4.2. Exposure to Pesticides and Insecticides

Several epidemiological studies have demonstrated that exposure to pesticides may increase the risk of PD development [104]. Dieldrin, an organochlorine compound and a persistent organic pollutant widely used as an insecticide, has been associated with an increased PD risk [105]. Preclinical evidence has indicated that dieldrin may enhance reactive oxygen species (ROS) production and oxidative stress, mitochondrial damage, cytochrome c release, and the activation of caspase 3, leading to dopaminergic neuronal apoptosis [106]. Rotenone acts as a neurotoxin by suppressing the mitochondrial complex 1, elevating ROS levels, and inhibiting the production of ATP [107]. Given the effects of pesticides on epigenetic modifications [108], the specific pesticide-induced epigenetic mechanisms in PD have attracted increasing interest.
Several pesticides have been identified as regulators of gene expression at an epigenetic level, including DNA methylation, HDACs, and non-coding RNAs [109]. Glutathione S-transferase pi gene (GSTP1), which encodes GSTP1-1—a detoxification enzyme—has been shown to increase PD risk with exposure to pesticides [110]. The relationship between the age of PD onset in men and specific GSTP1 polymorphisms is also affected by the occupational exposure to herbicides [111]. Interestingly, the expression of GSTP1 is downregulated through the DNA hypermethylation of its promoter by the mutant form G2019S of LRRK2 [112], a genetic cause of PD. In vivo evidence has also shown that the G2019S LRRK2 mutation was associated with an increased paraquat-induced inflammatory response and an enhanced stress phenotype in transgenic mice [113]. Penetrance of LRRK2 G2019S is highly variable, estimated at 24–100%, and it is supposed to be affected by ethnicity, gender, and the other genetic or environmental factors modifying the age of disease onset [114]. Therefore, exposure to pesticides may significantly affect the risk and onset age of PD in G2019S LRRK2 mutation carriers, via the DNA hypermethylation of the promoter of GSTP1 mediated by the mutant LRRK2.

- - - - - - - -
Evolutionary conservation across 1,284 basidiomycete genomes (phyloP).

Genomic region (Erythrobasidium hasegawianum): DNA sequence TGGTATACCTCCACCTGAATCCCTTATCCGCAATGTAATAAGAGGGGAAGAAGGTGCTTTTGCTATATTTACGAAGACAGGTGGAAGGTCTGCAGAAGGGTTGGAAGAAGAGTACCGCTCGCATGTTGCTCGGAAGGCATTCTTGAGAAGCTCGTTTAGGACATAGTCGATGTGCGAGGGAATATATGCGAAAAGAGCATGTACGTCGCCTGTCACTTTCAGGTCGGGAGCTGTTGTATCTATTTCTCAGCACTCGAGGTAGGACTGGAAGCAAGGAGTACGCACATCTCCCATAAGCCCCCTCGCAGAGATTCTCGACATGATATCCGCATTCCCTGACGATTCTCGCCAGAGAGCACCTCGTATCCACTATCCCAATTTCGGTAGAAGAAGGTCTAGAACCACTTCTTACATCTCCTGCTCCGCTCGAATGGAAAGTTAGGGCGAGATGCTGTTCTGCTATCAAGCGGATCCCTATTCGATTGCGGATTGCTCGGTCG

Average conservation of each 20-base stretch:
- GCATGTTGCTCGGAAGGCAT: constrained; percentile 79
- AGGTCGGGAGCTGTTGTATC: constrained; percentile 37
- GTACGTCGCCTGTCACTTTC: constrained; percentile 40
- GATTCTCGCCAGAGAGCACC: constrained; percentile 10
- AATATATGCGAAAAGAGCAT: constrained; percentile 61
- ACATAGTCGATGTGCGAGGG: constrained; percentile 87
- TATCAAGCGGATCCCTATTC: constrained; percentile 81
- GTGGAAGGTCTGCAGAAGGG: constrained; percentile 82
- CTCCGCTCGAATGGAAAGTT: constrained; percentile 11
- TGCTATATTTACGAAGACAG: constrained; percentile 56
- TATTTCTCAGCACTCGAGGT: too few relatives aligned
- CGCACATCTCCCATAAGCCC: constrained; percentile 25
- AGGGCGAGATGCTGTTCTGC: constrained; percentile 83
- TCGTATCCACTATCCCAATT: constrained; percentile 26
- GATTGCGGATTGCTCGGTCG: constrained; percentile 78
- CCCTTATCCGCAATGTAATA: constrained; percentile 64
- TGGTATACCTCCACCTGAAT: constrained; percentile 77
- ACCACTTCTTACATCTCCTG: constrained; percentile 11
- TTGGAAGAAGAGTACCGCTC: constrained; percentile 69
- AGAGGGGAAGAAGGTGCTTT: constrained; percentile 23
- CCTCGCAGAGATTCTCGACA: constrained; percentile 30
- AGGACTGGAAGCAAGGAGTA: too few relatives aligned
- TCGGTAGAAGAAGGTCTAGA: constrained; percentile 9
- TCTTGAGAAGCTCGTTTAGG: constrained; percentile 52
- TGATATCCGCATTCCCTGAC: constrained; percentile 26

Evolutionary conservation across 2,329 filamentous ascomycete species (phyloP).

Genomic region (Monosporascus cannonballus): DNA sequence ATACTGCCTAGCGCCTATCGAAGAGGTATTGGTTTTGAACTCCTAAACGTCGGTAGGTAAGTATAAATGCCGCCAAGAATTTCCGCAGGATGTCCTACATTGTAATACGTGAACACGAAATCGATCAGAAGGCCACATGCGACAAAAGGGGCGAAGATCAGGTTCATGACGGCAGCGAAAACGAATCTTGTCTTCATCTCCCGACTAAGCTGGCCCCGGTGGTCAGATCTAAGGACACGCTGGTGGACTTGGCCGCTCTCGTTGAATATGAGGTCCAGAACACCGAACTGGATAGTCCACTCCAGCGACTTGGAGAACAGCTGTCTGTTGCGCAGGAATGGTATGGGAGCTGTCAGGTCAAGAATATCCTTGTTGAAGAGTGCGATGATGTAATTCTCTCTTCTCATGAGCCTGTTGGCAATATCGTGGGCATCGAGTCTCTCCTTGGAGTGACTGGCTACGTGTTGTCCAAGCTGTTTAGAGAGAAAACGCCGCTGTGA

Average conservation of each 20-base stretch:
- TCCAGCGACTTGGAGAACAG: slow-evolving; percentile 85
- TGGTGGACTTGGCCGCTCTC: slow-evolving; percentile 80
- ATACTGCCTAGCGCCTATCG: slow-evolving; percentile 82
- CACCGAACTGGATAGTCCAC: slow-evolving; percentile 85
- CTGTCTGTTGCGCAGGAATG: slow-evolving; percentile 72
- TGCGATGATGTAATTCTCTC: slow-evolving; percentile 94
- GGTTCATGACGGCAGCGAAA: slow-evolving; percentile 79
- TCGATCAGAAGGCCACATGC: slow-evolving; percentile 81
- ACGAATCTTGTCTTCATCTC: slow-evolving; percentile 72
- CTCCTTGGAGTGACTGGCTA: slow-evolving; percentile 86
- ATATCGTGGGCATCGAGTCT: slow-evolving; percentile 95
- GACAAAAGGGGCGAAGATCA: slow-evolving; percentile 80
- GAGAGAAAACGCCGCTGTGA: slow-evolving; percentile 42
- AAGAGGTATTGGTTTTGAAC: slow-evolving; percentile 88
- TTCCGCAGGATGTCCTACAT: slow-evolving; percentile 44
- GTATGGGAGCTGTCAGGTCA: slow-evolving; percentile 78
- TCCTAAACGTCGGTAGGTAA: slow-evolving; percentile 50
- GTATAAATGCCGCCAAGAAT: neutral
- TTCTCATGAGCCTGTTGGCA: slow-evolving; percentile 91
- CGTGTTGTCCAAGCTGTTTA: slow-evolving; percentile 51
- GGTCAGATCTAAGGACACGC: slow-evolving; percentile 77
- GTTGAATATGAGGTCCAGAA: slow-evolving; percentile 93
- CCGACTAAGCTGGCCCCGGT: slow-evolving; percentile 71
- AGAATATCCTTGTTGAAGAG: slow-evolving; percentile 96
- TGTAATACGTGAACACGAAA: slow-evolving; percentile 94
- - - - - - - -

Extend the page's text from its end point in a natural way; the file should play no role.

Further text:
The cytochrome P450 (CYP) genes play a crucial role in xenobiotic metabolism [115]; CYP2D6 activity is majorly affected by common genetic variants in the population, resulting in poor metabolizer phenotypes [87]. Hence, it has been hypothesized that the association between exposure to environmental toxins such as pesticides and PD risk might be affected by CYP2D6 gene variants. In this regard, exposure to pesticides has been demonstrated to potentially modify the effect of CYP2D6 variants on PD risk [116]. It has also been shown that the poor metabolizer genotype of CYP2D6 is associated with a higher DNA methylation status [53]. Hence, impaired DNA methylation might be at least partially responsible for the CYP2D6-dependent effects of pesticide exposure on PD risk.
Furthermore, as abovementioned, the promoter of the CYP2E1 gene is hypomethylated in the brain of PD patients [24], and its protein product cytochrome P450 2E1 is involved in the formation of toxic metabolites contributing to dopaminergic degeneration [16]. Since paraquat-induced oxidative stress and ROS production is regulated by cytochrome P450 2E1 [117], pesticides might be implicated in PD pathogenesis via altered DNA methylation.
It has been indicated that environmental occupational exposure to the pesticides paraquat and maneb interacted with specific DAT gene variants to increase PD risk [118]. Global DNA hypermethylation has been associated with increased concentration of persistent organic pollutants (POPs) in the serum of elder individuals [119]. Given the fact that the DAT gene is found hypermethylated in PD patients, this epigenetic mechanism might be at least partially responsible for gene–environment interaction in PD and should be further investigated.
An interaction has been also detected between pesticides and specific SNPs of the NOS1 gene regarding PD risk in two studies [120,121]. A recent clinical study indicated that the DNA methylation status was different in blood samples from PD patients compared to controls in mitochondria-related genes, including LARS2, MIR1977, and DDAH2 [38]. Importantly, DDAH2 modulates the levels of ADMA, which in turn inhibits the activity of NOS [122]. Mitochondrial dysfunction is considered to be a key hallmark of environmental insults [123]. Therefore, a potential interaction between the methylation status of DDAH2 or other mitochondria-related genes and pesticide exposure should be explored.